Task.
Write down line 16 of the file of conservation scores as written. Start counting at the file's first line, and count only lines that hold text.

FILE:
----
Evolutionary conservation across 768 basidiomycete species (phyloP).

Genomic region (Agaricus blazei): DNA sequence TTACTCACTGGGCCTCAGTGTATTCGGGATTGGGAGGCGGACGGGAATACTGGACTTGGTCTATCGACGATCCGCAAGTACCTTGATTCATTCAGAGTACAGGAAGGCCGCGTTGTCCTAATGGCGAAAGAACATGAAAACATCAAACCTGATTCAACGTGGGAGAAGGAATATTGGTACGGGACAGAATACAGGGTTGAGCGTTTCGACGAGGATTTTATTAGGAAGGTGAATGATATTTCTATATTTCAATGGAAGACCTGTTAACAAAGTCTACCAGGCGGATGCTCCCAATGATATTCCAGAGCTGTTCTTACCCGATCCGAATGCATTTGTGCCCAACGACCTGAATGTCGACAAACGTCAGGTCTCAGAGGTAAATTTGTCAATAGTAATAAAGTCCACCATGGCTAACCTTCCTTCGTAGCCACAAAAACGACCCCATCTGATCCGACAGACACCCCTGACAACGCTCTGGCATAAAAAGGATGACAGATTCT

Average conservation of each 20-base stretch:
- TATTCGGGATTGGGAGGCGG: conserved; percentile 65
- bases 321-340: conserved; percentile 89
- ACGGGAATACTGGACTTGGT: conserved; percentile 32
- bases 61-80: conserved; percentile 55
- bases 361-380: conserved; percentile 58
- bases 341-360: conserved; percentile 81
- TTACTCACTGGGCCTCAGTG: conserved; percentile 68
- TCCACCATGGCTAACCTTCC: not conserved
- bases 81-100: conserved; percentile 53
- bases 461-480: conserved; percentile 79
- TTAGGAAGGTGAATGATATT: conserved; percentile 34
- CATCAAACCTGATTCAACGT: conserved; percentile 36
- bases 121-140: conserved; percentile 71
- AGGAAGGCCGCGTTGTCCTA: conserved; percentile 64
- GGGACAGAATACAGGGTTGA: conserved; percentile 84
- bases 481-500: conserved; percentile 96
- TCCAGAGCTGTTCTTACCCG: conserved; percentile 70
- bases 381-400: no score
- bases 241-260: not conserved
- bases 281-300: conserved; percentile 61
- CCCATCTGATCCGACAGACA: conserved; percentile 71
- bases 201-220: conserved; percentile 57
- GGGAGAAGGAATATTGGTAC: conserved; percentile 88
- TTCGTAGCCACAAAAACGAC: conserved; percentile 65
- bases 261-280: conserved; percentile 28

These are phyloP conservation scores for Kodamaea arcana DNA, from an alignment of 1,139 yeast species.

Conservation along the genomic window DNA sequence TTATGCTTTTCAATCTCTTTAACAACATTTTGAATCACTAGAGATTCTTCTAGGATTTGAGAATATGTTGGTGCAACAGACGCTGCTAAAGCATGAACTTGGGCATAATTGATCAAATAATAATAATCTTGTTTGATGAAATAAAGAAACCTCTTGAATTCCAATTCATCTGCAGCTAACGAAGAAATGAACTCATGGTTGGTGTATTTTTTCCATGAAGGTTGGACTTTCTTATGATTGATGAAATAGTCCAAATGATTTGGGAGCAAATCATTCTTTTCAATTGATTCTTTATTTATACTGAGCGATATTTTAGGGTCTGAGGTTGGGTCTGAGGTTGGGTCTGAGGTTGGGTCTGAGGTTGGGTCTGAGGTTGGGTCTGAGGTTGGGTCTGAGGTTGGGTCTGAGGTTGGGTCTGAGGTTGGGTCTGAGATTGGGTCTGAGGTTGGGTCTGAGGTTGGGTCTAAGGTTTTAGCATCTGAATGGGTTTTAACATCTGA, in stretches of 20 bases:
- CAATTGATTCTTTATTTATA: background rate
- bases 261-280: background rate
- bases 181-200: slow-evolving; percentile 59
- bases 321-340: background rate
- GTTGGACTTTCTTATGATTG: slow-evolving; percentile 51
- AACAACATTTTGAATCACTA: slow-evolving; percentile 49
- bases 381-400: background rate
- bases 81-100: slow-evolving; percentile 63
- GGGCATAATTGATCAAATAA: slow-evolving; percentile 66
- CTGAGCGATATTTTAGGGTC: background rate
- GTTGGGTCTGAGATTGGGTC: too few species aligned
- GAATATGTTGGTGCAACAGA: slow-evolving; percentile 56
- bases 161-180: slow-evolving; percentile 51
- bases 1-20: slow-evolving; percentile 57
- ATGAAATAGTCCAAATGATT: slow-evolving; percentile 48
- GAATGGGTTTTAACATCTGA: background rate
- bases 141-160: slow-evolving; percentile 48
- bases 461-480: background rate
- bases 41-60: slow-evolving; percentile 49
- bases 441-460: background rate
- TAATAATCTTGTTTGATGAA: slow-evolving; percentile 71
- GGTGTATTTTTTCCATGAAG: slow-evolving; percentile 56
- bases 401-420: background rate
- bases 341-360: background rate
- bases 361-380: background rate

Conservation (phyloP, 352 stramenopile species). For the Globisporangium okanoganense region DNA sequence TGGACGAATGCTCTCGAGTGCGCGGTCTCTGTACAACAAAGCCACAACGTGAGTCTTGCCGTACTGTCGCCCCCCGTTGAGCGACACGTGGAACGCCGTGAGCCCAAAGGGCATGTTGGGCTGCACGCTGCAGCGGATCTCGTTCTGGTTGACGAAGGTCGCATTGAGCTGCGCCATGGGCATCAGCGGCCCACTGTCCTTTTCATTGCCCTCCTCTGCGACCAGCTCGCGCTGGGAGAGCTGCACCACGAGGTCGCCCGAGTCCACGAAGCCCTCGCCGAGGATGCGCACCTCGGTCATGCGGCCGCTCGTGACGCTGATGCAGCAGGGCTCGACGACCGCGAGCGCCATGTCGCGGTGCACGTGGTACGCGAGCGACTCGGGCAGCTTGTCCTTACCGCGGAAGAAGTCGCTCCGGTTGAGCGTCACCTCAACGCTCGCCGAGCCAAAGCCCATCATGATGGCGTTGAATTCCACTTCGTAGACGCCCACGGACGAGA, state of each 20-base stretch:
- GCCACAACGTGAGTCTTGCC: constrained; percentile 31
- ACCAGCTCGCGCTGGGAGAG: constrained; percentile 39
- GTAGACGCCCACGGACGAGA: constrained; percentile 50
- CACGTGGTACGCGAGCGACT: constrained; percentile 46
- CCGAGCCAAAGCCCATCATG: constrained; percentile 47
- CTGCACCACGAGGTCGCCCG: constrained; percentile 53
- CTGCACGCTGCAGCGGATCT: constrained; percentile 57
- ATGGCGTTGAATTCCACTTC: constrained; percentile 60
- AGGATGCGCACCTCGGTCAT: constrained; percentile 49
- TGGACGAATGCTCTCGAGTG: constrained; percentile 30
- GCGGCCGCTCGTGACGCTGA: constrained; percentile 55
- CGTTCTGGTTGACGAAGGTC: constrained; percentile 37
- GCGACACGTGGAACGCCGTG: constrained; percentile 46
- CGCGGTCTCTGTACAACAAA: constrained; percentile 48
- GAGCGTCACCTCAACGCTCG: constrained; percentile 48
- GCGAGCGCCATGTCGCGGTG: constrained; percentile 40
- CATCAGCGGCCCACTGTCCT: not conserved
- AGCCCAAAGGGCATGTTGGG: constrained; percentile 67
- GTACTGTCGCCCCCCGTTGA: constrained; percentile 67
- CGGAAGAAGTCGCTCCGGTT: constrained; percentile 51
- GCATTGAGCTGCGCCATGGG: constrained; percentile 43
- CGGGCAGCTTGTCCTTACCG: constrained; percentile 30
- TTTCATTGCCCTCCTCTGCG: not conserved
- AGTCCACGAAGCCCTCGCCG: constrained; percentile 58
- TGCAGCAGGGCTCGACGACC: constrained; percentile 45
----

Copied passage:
- bases 121-140: conserved; percentile 71